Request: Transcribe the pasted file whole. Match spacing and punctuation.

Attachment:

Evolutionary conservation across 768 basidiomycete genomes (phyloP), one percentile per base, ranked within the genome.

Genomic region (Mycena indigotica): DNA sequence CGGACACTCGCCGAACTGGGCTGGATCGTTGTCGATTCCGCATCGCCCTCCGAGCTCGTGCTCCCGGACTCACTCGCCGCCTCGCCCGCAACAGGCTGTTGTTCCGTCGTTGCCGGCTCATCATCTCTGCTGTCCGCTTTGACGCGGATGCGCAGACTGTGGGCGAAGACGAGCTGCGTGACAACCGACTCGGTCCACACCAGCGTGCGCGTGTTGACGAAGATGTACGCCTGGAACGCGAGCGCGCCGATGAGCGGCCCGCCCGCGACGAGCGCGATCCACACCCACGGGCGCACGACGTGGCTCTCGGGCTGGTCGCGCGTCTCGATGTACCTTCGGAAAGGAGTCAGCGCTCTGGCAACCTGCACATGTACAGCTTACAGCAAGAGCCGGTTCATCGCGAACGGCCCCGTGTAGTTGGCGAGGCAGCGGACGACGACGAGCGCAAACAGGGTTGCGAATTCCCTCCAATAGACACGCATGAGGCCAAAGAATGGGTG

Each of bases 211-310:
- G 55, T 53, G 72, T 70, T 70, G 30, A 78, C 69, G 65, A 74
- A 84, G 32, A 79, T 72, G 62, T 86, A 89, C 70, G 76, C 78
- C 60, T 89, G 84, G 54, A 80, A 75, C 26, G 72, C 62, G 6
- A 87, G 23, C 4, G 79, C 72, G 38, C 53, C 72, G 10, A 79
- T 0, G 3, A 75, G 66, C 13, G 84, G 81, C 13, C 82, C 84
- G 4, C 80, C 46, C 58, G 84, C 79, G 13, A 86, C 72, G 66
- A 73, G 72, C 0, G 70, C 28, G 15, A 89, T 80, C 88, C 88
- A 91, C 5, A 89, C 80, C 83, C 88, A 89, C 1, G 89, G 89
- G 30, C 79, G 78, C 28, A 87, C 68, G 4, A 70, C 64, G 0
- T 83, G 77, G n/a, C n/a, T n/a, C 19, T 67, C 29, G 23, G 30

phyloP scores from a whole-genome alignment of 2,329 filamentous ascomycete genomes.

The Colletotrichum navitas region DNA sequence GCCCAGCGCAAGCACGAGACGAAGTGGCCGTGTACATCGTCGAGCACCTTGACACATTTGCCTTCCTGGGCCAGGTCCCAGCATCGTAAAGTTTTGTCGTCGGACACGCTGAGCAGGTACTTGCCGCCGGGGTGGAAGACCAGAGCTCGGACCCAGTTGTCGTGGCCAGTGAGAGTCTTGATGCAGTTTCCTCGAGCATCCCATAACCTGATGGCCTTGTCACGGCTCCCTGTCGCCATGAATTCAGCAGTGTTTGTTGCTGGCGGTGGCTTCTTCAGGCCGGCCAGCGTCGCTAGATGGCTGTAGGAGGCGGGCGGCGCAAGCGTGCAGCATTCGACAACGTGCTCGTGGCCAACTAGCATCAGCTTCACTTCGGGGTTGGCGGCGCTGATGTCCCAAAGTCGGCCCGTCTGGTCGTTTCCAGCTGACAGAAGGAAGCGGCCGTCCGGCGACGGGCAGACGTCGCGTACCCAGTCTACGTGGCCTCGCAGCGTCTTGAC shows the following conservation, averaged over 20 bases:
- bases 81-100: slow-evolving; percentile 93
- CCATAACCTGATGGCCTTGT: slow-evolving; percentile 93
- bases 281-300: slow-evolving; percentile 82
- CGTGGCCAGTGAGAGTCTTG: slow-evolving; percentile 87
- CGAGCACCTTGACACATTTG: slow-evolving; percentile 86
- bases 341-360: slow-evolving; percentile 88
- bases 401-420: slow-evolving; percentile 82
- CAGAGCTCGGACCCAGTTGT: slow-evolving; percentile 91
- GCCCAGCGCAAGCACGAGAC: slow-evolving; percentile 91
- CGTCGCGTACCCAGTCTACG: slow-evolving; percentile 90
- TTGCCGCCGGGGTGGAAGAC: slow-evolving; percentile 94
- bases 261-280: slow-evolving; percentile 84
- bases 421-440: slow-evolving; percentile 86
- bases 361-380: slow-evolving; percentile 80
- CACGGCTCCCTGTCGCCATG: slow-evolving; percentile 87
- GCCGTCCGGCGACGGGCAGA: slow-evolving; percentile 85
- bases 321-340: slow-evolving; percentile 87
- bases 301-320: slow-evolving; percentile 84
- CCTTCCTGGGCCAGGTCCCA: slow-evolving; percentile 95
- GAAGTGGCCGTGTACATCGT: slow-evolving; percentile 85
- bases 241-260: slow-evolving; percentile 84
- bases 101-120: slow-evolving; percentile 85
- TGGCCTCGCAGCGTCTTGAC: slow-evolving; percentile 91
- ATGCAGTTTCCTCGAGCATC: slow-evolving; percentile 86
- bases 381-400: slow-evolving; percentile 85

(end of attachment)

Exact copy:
Evolutionary conservation across 768 basidiomycete genomes (phyloP), one percentile per base, ranked within the genome.

Genomic region (Mycena indigotica): DNA sequence CGGACACTCGCCGAACTGGGCTGGATCGTTGTCGATTCCGCATCGCCCTCCGAGCTCGTGCTCCCGGACTCACTCGCCGCCTCGCCCGCAACAGGCTGTTGTTCCGTCGTTGCCGGCTCATCATCTCTGCTGTCCGCTTTGACGCGGATGCGCAGACTGTGGGCGAAGACGAGCTGCGTGACAACCGACTCGGTCCACACCAGCGTGCGCGTGTTGACGAAGATGTACGCCTGGAACGCGAGCGCGCCGATGAGCGGCCCGCCCGCGACGAGCGCGATCCACACCCACGGGCGCACGACGTGGCTCTCGGGCTGGTCGCGCGTCTCGATGTACCTTCGGAAAGGAGTCAGCGCTCTGGCAACCTGCACATGTACAGCTTACAGCAAGAGCCGGTTCATCGCGAACGGCCCCGTGTAGTTGGCGAGGCAGCGGACGACGACGAGCGCAAACAGGGTTGCGAATTCCCTCCAATAGACACGCATGAGGCCAAAGAATGGGTG

Each of bases 211-310:
- G 55, T 53, G 72, T 70, T 70, G 30, A 78, C 69, G 65, A 74
- A 84, G 32, A 79, T 72, G 62, T 86, A 89, C 70, G 76, C 78
- C 60, T 89, G 84, G 54, A 80, A 75, C 26, G 72, C 62, G 6
- A 87, G 23, C 4, G 79, C 72, G 38, C 53, C 72, G 10, A 79
- T 0, G 3, A 75, G 66, C 13, G 84, G 81, C 13, C 82, C 84
- G 4, C 80, C 46, C 58, G 84, C 79, G 13, A 86, C 72, G 66
- A 73, G 72, C 0, G 70, C 28, G 15, A 89, T 80, C 88, C 88
- A 91, C 5, A 89, C 80, C 83, C 88, A 89, C 1, G 89, G 89
- G 30, C 79, G 78, C 28, A 87, C 68, G 4, A 70, C 64, G 0
- T 83, G 77, G n/a, C n/a, T n/a, C 19, T 67, C 29, G 23, G 30

phyloP scores from a whole-genome alignment of 2,329 filamentous ascomycete genomes.

The Colletotrichum navitas region DNA sequence GCCCAGCGCAAGCACGAGACGAAGTGGCCGTGTACATCGTCGAGCACCTTGACACATTTGCCTTCCTGGGCCAGGTCCCAGCATCGTAAAGTTTTGTCGTCGGACACGCTGAGCAGGTACTTGCCGCCGGGGTGGAAGACCAGAGCTCGGACCCAGTTGTCGTGGCCAGTGAGAGTCTTGATGCAGTTTCCTCGAGCATCCCATAACCTGATGGCCTTGTCACGGCTCCCTGTCGCCATGAATTCAGCAGTGTTTGTTGCTGGCGGTGGCTTCTTCAGGCCGGCCAGCGTCGCTAGATGGCTGTAGGAGGCGGGCGGCGCAAGCGTGCAGCATTCGACAACGTGCTCGTGGCCAACTAGCATCAGCTTCACTTCGGGGTTGGCGGCGCTGATGTCCCAAAGTCGGCCCGTCTGGTCGTTTCCAGCTGACAGAAGGAAGCGGCCGTCCGGCGACGGGCAGACGTCGCGTACCCAGTCTACGTGGCCTCGCAGCGTCTTGAC shows the following conservation, averaged over 20 bases:
- bases 81-100: slow-evolving; percentile 93
- CCATAACCTGATGGCCTTGT: slow-evolving; percentile 93
- bases 281-300: slow-evolving; percentile 82
- CGTGGCCAGTGAGAGTCTTG: slow-evolving; percentile 87
- CGAGCACCTTGACACATTTG: slow-evolving; percentile 86
- bases 341-360: slow-evolving; percentile 88
- bases 401-420: slow-evolving; percentile 82
- CAGAGCTCGGACCCAGTTGT: slow-evolving; percentile 91
- GCCCAGCGCAAGCACGAGAC: slow-evolving; percentile 91
- CGTCGCGTACCCAGTCTACG: slow-evolving; percentile 90
- TTGCCGCCGGGGTGGAAGAC: slow-evolving; percentile 94
- bases 261-280: slow-evolving; percentile 84
- bases 421-440: slow-evolving; percentile 86
- bases 361-380: slow-evolving; percentile 80
- CACGGCTCCCTGTCGCCATG: slow-evolving; percentile 87
- GCCGTCCGGCGACGGGCAGA: slow-evolving; percentile 85
- bases 321-340: slow-evolving; percentile 87
- bases 301-320: slow-evolving; percentile 84
- CCTTCCTGGGCCAGGTCCCA: slow-evolving; percentile 95
- GAAGTGGCCGTGTACATCGT: slow-evolving; percentile 85
- bases 241-260: slow-evolving; percentile 84
- bases 101-120: slow-evolving; percentile 85
- TGGCCTCGCAGCGTCTTGAC: slow-evolving; percentile 91
- ATGCAGTTTCCTCGAGCATC: slow-evolving; percentile 86
- bases 381-400: slow-evolving; percentile 85